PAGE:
Problems in the Playground: How I Helped Resolve My Kindergartener’s Issue with a Playground Supervisor

Three months into the school year, some challenges started to unravel. My kinderbaby (he will always be my baby) left school with a grumpy face a few weeks ago. My son shouted, “she makes me mad and she is a bully.” I thought to myself, darn! A classmate is picking on my son. I wanted him to tell me all about it then and there but I also wanted him to calm down a bit so he could give me details. As we drove home, I asked him who he was referring to? He shouted again, “That teacher in room one. She is old, mean and blows her whistle to separate me and my friends every time she is in charge in the cafeteria and at the playground.” I asked if his friends and him were out of control in the playground or playing rough? He said, “No.” He made a claim, that this teacher from another classroom finds her way to him and his buddies during recess and lunch and separates his group of friends for no apparent reason. He also expressed she always had a mean face on!

I asked my son if he had talked to anyone about what this teacher was doing, and he said no because was not sure how to do that. I explained it was important he learned to ask why things are taking place, I suggested he talk to his teacher about it and to let me know how that went. He said he would but he wanted me to help him as well.  

I assured him, I would help him find out why this was happening and help him solve this problem.

This incident reminded me of my childhood experiences with mean lunch ladies in the cafeteria. I remember their long faces, the constant whistles blowing, and rudeness. I don’t remember reporting this to anyone, and I just went on thinking lunch ladies were just mean. Obviously, now as an adult and mom, I know this is not ok and should not be happening and much less coming from an actual teacher.

The following morning as we walked to the gate, my son asked me if I was going to go report the “bully teacher” to the office so that the problem could stop and he could play with his friends at lunch. I told him I would go ask about the situation right then and there. I also reminded him to talk to his teacher about the problem, so we could work as a team on this.

I went into the office and asked about complaint procedures, and expressed the difficulty that my son was having. The office staff gave me instructions to set up time to meet with his teacher, and in addition, they suggested that I talk to principal as well. The principal was available to speak to me then and there.

I was quite happy that the principal made himself available, we talked for few minutes and he took notes of my son’s complaint. I also told him, I didn’t want my son to have this “bully” perception of any teacher.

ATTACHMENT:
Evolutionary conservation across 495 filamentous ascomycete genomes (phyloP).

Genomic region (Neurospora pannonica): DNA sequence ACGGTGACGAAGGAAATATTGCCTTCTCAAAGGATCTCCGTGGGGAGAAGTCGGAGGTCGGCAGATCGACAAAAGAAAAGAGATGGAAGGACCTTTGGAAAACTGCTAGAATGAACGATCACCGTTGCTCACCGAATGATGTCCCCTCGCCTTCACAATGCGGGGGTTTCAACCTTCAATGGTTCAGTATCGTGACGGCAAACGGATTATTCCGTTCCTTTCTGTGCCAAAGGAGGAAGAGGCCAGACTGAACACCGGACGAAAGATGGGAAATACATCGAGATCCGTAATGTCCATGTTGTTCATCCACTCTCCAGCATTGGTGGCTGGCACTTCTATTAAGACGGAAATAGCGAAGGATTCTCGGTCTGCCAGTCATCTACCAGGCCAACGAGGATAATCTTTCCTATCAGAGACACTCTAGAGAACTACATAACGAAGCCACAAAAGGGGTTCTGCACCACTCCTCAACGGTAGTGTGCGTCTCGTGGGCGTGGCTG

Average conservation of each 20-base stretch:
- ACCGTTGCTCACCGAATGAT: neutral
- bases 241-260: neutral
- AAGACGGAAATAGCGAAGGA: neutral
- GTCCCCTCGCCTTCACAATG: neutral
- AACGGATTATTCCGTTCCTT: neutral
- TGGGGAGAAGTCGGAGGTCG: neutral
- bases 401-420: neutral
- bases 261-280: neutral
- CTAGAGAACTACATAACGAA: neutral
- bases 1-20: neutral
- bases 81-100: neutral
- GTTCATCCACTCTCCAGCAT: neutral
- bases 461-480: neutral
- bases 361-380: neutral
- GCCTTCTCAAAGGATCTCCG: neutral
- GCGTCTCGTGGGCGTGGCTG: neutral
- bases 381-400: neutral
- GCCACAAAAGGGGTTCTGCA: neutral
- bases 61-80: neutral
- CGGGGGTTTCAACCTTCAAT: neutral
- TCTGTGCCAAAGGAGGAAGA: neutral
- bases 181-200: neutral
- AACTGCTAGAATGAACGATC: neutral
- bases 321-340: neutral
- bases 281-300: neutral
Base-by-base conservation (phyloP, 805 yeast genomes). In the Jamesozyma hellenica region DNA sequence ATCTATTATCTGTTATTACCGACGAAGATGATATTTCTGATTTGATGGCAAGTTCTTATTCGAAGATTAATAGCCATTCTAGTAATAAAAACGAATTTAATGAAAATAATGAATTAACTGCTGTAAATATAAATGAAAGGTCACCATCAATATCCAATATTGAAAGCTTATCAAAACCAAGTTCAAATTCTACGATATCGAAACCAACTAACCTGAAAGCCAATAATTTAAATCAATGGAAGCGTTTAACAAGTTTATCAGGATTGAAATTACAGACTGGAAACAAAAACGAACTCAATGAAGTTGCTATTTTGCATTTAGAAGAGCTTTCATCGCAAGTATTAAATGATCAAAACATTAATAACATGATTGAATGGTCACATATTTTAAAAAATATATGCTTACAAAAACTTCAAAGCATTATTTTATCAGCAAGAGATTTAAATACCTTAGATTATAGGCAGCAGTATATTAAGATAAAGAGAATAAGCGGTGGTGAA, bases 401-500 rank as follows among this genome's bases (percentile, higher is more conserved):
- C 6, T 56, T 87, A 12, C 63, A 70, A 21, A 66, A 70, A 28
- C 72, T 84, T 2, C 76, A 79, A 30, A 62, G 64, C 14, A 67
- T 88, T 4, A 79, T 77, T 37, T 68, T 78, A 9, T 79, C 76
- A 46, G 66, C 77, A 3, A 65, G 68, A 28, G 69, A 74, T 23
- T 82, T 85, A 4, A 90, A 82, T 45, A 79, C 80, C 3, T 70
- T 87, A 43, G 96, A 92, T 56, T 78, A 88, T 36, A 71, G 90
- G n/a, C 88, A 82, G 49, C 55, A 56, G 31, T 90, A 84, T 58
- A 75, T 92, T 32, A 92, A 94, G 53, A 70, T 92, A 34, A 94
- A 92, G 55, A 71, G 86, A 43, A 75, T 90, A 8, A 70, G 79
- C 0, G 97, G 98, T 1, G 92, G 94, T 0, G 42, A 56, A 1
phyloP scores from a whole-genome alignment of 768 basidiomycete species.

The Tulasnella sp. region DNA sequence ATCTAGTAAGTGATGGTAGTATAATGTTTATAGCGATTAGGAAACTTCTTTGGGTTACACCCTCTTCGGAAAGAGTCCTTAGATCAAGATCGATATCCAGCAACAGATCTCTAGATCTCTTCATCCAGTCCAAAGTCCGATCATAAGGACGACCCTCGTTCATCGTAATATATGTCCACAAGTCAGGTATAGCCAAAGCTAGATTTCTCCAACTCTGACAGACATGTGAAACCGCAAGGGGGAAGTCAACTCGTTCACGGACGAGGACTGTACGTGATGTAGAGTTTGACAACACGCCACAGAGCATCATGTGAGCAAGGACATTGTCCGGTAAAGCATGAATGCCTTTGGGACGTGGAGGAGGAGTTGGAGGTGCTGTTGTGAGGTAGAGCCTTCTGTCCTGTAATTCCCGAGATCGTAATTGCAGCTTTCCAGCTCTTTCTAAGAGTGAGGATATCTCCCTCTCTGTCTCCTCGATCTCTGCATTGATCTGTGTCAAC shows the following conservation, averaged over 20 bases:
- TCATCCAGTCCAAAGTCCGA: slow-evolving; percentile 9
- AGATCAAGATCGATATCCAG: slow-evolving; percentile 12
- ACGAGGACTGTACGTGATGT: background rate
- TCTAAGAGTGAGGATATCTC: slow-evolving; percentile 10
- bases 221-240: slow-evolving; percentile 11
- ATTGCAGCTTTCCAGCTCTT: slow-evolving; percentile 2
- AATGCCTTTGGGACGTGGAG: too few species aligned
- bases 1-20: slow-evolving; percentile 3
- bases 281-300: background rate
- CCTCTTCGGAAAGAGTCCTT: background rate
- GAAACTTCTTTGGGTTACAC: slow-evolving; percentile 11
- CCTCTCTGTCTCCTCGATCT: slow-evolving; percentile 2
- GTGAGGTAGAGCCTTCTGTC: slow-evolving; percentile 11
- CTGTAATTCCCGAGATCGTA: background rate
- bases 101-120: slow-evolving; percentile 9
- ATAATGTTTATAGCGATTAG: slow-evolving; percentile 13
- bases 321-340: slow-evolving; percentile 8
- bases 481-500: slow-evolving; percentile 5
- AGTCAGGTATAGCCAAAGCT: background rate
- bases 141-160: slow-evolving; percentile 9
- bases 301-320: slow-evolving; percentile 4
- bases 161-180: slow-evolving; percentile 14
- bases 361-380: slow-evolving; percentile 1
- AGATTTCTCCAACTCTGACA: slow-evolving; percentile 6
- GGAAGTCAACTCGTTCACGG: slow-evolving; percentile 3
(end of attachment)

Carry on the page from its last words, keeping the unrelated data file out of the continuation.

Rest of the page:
I understand being firm and having rules is necessary, but being mean for no apparent reason is not ok.

The principal heard me out and said he knew who the teacher was based upon my description. He affirmed that the teacher did have a direct demeanor. The principal apologized for her and assured me that he would have a conversation and address the issue with her. I wondered and questioned, if he knew that this particular teacher had a rough edge demeanor, why not address the issue before students complained? The principal said that had talked to her in the past, but gathering details on this particular incident will help him address the situation and hopefully put an end to it.

The principal also asked me to talk to my son’s his direct teacher so she could be in the loop of things and most importantly, so my son feels comfortable reporting  any incidents during the day rather than going home upset. I liked this part of his response.

I made an appointment to speak to my son’s teacher, and it went well. First she was concerned because no one had made her aware that her students were misbehaving on the playground. She said this was an indication of two things, poor communication or there was no misbehaving and there was no reason why the boys were being separated. She assured me she would work closely with the principal to find out why it was happening and would make sure it stops immediately. I told her if problem continued, I would be back and would want to speak to the teacher myself, and my son’s teacher agreed.

Listening to how each day at school goes with your child will give you insight on the challenges that you can help resolve immediately. Our children need to feel supported!

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Cindy Borbon

Cindy Borbon

Cindy Borbon is a Co-founder, Editorial Manager of and is also a licensed Financial Advisor. Cindy is a single mother of two children; her eldest attends the University of Merced and youngest attends elementary school. Cindy has 15 year experience in Auto Finance industry. She is currently pursuing her Bachelor’s in Business Management.

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